Here, the Chargers only have 7 in the box, leaving 7 on 7 again in terms of blockers and defenders on this outside zone play. But the center (Rodney Hudson) leaves the right guard (Gabe Jackson) out to dry by failing to chip the 1T, leaving Jackson a very difficult reach block, and results in a holding call against Jackson.
You can see just how aggressive the Chargers are playing against the Raiders here and the degree to which the Raiders receivers are left on an island. With the talent they have outside, the Raiders would be wise to use play action and pass plays under center more often and let their playmakers get open down the field. It’ll help will create more explosive plays down the field while also stop defenders from cheating up so much in the run game.
This can be seen in their one pass play under center:
All the Chargers LBs bit hard on the run despite there not even being a play action pass, which leaves their WRs isolated on the outside. Jahleel Addae does a good job of being disciplined and getting out to his zone (though I doubt he would have if there were a play action fake), but he does not get out quick enough for the outside shoulder fade to Cooper. Carr throws an accurate ball and Cooper manages to catch it but is unable to hold it as he’s going to the ground. The Raiders also failed to line up correctly and got called for the illegal formation.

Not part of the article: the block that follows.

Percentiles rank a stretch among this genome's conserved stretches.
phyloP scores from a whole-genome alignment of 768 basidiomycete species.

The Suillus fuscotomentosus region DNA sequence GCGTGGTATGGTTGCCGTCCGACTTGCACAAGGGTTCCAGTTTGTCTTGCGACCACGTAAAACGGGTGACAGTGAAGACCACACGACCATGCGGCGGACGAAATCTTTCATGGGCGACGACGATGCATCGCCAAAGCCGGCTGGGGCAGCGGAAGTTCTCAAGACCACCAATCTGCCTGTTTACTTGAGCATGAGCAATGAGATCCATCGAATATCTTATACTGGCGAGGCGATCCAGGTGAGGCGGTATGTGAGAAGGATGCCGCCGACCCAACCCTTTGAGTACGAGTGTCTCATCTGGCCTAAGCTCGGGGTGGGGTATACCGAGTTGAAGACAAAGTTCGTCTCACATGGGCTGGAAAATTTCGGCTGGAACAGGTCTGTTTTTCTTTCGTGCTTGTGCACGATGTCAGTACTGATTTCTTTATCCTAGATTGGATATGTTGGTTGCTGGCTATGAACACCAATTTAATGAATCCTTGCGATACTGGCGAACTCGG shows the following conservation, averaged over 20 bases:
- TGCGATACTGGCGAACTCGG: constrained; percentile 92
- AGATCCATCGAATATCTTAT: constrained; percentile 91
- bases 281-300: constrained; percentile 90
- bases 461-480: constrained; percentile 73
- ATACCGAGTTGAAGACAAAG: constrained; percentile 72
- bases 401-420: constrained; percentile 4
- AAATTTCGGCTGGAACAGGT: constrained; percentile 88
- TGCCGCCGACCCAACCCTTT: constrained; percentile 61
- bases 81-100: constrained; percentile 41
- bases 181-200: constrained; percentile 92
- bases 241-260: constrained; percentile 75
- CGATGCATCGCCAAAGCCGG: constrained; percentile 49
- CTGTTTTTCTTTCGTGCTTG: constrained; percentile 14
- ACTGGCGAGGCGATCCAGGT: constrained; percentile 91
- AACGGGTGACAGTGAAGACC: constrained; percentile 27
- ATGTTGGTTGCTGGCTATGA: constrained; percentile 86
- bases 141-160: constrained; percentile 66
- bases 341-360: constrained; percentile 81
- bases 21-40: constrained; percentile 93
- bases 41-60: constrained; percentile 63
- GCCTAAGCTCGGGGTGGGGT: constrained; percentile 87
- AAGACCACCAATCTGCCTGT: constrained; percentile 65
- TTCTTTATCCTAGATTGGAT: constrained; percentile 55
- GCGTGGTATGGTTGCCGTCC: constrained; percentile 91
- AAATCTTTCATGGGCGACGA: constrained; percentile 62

The Raiders also do not run frequently out of the shotgun, and this sort of imbalance by formation really precludes an offense from being cohesive and build counters and fakes off of various different base plays. The Raiders do run some jet motion fakes under center, but this still largely ignores the passing game from under center as stated before. From shotgun, the Raiders ran the ball 4 times out of 38 plays with one of the attempts being an RPO.
The other big knock that I have with this offense is the overall conservatism of the offense considering their personnel.